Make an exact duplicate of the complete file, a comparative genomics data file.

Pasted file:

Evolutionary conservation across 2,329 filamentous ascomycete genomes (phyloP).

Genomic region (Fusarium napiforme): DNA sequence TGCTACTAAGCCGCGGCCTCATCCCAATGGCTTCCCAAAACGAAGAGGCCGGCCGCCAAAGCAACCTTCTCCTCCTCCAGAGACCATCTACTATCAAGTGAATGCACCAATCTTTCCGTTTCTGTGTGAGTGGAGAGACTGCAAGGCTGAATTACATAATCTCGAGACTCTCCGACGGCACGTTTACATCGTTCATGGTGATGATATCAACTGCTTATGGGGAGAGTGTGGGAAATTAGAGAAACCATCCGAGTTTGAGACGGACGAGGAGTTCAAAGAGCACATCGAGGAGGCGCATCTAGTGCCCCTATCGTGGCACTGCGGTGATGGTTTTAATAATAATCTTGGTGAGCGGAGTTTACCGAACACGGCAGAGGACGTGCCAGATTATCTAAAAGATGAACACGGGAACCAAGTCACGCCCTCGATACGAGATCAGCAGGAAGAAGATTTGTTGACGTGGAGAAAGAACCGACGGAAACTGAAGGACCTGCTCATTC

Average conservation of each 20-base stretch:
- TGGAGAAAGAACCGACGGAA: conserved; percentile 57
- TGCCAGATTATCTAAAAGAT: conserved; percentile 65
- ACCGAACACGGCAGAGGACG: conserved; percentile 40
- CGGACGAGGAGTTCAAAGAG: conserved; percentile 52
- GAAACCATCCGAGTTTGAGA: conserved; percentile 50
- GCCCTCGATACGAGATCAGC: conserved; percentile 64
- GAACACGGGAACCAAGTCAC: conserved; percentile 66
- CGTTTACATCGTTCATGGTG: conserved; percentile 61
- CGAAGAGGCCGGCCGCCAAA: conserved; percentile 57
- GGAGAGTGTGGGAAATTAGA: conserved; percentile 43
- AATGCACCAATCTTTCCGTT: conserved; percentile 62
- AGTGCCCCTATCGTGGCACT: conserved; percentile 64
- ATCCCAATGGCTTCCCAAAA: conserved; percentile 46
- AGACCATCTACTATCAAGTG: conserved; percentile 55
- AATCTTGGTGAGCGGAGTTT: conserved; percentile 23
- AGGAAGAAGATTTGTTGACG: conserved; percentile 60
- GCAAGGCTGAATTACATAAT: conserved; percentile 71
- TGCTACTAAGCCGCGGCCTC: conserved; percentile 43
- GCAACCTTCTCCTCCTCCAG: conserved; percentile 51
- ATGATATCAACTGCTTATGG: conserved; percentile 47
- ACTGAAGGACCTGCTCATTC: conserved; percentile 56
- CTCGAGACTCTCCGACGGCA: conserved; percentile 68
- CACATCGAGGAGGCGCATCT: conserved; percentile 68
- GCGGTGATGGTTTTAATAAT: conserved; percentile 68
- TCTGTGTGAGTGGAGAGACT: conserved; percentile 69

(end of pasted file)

Evolutionary conservation across 2,329 filamentous ascomycete genomes (phyloP).

Genomic region (Fusarium napiforme): DNA sequence TGCTACTAAGCCGCGGCCTCATCCCAATGGCTTCCCAAAACGAAGAGGCCGGCCGCCAAAGCAACCTTCTCCTCCTCCAGAGACCATCTACTATCAAGTGAATGCACCAATCTTTCCGTTTCTGTGTGAGTGGAGAGACTGCAAGGCTGAATTACATAATCTCGAGACTCTCCGACGGCACGTTTACATCGTTCATGGTGATGATATCAACTGCTTATGGGGAGAGTGTGGGAAATTAGAGAAACCATCCGAGTTTGAGACGGACGAGGAGTTCAAAGAGCACATCGAGGAGGCGCATCTAGTGCCCCTATCGTGGCACTGCGGTGATGGTTTTAATAATAATCTTGGTGAGCGGAGTTTACCGAACACGGCAGAGGACGTGCCAGATTATCTAAAAGATGAACACGGGAACCAAGTCACGCCCTCGATACGAGATCAGCAGGAAGAAGATTTGTTGACGTGGAGAAAGAACCGACGGAAACTGAAGGACCTGCTCATTC

Average conservation of each 20-base stretch:
- TGGAGAAAGAACCGACGGAA: conserved; percentile 57
- TGCCAGATTATCTAAAAGAT: conserved; percentile 65
- ACCGAACACGGCAGAGGACG: conserved; percentile 40
- CGGACGAGGAGTTCAAAGAG: conserved; percentile 52
- GAAACCATCCGAGTTTGAGA: conserved; percentile 50
- GCCCTCGATACGAGATCAGC: conserved; percentile 64
- GAACACGGGAACCAAGTCAC: conserved; percentile 66
- CGTTTACATCGTTCATGGTG: conserved; percentile 61
- CGAAGAGGCCGGCCGCCAAA: conserved; percentile 57
- GGAGAGTGTGGGAAATTAGA: conserved; percentile 43
- AATGCACCAATCTTTCCGTT: conserved; percentile 62
- AGTGCCCCTATCGTGGCACT: conserved; percentile 64
- ATCCCAATGGCTTCCCAAAA: conserved; percentile 46
- AGACCATCTACTATCAAGTG: conserved; percentile 55
- AATCTTGGTGAGCGGAGTTT: conserved; percentile 23
- AGGAAGAAGATTTGTTGACG: conserved; percentile 60
- GCAAGGCTGAATTACATAAT: conserved; percentile 71
- TGCTACTAAGCCGCGGCCTC: conserved; percentile 43
- GCAACCTTCTCCTCCTCCAG: conserved; percentile 51
- ATGATATCAACTGCTTATGG: conserved; percentile 47
- ACTGAAGGACCTGCTCATTC: conserved; percentile 56
- CTCGAGACTCTCCGACGGCA: conserved; percentile 68
- CACATCGAGGAGGCGCATCT: conserved; percentile 68
- GCGGTGATGGTTTTAATAAT: conserved; percentile 68
- TCTGTGTGAGTGGAGAGACT: conserved; percentile 69